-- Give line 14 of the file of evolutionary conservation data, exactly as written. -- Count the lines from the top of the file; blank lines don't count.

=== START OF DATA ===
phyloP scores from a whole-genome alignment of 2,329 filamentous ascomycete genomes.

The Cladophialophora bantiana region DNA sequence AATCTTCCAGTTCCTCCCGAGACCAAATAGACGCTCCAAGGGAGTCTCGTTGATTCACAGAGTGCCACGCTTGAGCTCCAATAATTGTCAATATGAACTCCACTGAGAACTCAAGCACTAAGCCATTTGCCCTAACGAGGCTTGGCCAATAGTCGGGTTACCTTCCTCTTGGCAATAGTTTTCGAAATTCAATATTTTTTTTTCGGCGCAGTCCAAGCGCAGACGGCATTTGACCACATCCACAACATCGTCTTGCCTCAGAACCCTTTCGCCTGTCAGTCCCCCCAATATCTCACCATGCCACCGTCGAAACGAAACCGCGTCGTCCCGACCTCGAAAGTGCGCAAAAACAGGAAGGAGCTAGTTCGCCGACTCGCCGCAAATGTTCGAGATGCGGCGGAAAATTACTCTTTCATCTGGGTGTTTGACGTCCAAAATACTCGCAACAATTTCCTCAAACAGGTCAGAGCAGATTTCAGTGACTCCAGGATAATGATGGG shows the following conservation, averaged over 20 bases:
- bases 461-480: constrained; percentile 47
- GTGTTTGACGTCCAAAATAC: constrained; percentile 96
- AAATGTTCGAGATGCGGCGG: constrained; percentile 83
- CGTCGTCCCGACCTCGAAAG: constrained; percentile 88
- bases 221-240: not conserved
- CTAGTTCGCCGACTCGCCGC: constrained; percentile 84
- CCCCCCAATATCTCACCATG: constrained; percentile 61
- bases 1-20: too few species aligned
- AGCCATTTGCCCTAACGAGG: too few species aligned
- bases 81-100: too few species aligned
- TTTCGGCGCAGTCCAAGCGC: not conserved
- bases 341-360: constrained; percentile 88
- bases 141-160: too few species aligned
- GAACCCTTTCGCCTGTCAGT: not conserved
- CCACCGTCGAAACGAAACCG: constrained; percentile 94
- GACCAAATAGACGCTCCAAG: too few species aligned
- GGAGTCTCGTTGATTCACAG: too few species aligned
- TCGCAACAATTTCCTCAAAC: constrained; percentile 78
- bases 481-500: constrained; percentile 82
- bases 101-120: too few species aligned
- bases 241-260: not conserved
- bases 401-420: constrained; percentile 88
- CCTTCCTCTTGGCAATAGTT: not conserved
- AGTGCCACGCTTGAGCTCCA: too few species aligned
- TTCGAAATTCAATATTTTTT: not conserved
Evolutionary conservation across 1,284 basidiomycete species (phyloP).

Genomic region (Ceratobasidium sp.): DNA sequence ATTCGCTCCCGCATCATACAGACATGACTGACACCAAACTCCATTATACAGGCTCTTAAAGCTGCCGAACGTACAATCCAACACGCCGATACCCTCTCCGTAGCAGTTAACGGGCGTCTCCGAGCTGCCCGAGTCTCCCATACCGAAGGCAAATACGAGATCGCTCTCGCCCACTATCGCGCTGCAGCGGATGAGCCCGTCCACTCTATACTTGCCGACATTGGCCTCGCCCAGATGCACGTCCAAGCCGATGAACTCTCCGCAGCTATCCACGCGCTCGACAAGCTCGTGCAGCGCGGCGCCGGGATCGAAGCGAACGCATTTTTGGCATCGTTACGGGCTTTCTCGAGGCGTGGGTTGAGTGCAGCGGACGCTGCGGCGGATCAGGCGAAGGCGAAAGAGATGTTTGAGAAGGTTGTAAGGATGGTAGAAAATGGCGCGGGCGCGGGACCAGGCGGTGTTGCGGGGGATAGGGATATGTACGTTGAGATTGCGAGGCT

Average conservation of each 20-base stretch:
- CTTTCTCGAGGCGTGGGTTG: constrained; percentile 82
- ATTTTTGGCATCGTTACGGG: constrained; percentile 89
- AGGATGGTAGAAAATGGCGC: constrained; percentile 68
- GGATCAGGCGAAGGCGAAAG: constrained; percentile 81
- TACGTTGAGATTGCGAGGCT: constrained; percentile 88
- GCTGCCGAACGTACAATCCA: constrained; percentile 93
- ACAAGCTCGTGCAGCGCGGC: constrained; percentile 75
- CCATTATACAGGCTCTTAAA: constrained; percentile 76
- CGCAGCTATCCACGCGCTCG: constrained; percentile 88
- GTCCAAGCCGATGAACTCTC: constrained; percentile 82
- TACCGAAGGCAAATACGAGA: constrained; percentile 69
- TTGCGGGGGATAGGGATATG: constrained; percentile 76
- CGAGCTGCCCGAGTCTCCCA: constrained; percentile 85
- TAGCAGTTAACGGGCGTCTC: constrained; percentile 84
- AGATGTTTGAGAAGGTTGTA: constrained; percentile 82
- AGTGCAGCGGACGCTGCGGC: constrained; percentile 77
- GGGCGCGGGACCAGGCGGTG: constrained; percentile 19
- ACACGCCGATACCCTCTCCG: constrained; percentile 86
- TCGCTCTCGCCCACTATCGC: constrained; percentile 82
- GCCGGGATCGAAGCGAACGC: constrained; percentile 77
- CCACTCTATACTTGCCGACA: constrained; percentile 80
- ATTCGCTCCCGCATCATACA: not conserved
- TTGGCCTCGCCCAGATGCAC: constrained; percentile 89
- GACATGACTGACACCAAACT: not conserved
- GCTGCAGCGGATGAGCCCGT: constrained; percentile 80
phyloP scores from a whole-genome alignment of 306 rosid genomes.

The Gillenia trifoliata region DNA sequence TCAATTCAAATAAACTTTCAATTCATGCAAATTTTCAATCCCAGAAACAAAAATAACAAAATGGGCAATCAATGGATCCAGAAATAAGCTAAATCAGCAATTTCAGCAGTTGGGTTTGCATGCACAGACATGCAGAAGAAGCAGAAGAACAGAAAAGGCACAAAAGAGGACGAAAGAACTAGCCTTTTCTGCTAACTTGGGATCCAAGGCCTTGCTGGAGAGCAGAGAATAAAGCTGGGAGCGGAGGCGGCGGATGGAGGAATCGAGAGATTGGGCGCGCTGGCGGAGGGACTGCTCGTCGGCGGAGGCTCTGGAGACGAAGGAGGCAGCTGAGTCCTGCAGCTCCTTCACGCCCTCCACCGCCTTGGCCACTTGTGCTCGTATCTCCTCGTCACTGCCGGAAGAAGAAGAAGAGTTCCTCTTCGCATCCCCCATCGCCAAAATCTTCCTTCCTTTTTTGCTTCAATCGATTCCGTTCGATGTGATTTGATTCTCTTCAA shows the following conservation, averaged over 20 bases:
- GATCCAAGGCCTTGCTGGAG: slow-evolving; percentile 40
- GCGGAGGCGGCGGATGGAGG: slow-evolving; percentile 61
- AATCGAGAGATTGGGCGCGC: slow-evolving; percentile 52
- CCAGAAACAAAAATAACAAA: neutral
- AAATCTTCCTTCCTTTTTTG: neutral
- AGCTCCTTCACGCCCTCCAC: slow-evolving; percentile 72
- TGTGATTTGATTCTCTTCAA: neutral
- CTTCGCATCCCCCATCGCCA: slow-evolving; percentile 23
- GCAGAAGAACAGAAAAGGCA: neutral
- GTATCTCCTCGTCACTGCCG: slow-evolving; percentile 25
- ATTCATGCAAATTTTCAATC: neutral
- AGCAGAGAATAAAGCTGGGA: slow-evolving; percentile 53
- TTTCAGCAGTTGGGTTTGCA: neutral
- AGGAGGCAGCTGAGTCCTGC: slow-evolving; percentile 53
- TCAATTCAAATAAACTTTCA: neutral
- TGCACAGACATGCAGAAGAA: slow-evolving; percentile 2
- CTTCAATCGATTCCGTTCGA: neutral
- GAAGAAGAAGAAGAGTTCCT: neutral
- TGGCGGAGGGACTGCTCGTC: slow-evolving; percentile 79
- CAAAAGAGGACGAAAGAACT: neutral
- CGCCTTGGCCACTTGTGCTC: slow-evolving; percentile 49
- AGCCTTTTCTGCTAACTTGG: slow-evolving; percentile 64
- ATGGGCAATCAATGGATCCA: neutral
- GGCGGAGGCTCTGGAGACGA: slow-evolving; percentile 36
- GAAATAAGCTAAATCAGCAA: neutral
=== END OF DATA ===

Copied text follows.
- bases 341-360: constrained; percentile 88